This is “Fluctuations”, section 4.7 from the book Beginning Economic Analysis (v. 1.0).
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The U.S. economy has recessionsPeriods marked by a drop in gross domestic output., a term that refers to a period marked by a drop in gross domestic output. Recessions are officially called by the National Bureau of Economic Research, which keeps statistics on the economy and engages in various kinds of economic research. Generally, a recession is called whenever output drops for one-half of a year.
Figure 4.53 Postwar industrial production and recessions
Figure 4.53 "Postwar industrial production and recessions" shows the overall industrial production of the United States since World War II. Drops in output are clearly noticeable. The official recessions are also marked. There are three booms that lasted about a decade; these are the longest booms in U.S. history and much longer than booms ordinarily last. Prior to World War II, a normal boom lasted 2½ years and the longest boom was 4 years. Recessions have historically lasted for 1½ to 2 years, a pattern that continues. Indeed, the average recession since World War II has been shorter than the average recession prior to that time.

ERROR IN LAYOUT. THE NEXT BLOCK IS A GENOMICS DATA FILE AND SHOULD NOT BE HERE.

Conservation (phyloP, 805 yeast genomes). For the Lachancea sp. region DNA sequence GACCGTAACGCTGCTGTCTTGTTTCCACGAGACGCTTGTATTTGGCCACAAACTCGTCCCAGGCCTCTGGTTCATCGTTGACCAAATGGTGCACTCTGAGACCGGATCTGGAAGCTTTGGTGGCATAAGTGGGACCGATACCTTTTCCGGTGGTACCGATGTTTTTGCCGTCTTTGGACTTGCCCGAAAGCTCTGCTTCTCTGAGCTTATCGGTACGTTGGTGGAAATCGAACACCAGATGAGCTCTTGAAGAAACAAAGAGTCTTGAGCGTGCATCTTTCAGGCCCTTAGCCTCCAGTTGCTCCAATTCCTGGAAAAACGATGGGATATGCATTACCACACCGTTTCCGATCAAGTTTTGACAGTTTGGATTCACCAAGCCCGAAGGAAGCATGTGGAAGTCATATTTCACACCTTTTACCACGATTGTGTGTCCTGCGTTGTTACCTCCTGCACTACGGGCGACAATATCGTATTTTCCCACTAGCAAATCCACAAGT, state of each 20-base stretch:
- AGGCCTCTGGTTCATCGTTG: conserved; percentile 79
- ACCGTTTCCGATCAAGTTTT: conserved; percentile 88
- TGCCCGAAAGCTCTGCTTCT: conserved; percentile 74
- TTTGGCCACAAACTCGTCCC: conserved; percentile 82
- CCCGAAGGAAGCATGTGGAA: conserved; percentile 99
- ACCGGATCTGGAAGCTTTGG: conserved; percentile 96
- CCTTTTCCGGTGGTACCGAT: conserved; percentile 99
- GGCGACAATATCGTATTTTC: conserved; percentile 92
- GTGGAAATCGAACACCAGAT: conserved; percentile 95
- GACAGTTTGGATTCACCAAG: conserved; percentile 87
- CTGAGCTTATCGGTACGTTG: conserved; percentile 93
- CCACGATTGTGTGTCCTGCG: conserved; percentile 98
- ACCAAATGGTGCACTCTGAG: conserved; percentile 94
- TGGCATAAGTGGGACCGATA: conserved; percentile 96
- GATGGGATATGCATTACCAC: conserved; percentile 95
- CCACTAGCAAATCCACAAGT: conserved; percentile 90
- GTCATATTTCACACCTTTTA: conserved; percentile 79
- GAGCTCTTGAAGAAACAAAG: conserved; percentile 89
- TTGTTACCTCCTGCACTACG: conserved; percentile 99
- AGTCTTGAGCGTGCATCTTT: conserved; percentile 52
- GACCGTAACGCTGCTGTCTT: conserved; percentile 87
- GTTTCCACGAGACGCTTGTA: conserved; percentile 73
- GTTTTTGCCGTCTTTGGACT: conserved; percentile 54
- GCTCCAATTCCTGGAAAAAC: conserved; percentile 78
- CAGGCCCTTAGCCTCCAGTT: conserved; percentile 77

These fluctuations in output are known as the business cycleRandom fluctuations in output., which is not an exact periodic cycle but instead a random cycle.
Figure 4.54 Percentage of the population employed
An important aspect of the business cycle is that many economic variables move together, or covaryTo move together.. Some economic variables vary less with the business cycle than others. Investment varies very strongly with the business cycle, while overall employment varies weakly. Interest rates, inflation, stock prices, unemployment, and many other variables also vary systematically over the business cycle. Recessions are clearly visible in the percentage of the population employed, as illustrated in Figure 4.54 "Percentage of the population employed"
Some economic variables are much more variable than others. For example, investment, durable goods purchases, and utilization of production capacity vary more dramatically over the business cycle than consumption and employment. Figure 4.55 "Industrial factory capacity utilization" shows the percentage of industrial capacity utilized to produce manufactured goods. This series is more volatile than production itself and responds more strongly to economic conditions.
Figure 4.55 Industrial factory capacity utilization
Most of the field of macroeconomics is devoted to understanding the determinants of growth and of fluctuations, but further consideration of this important topic is beyond the scope of a microeconomics text.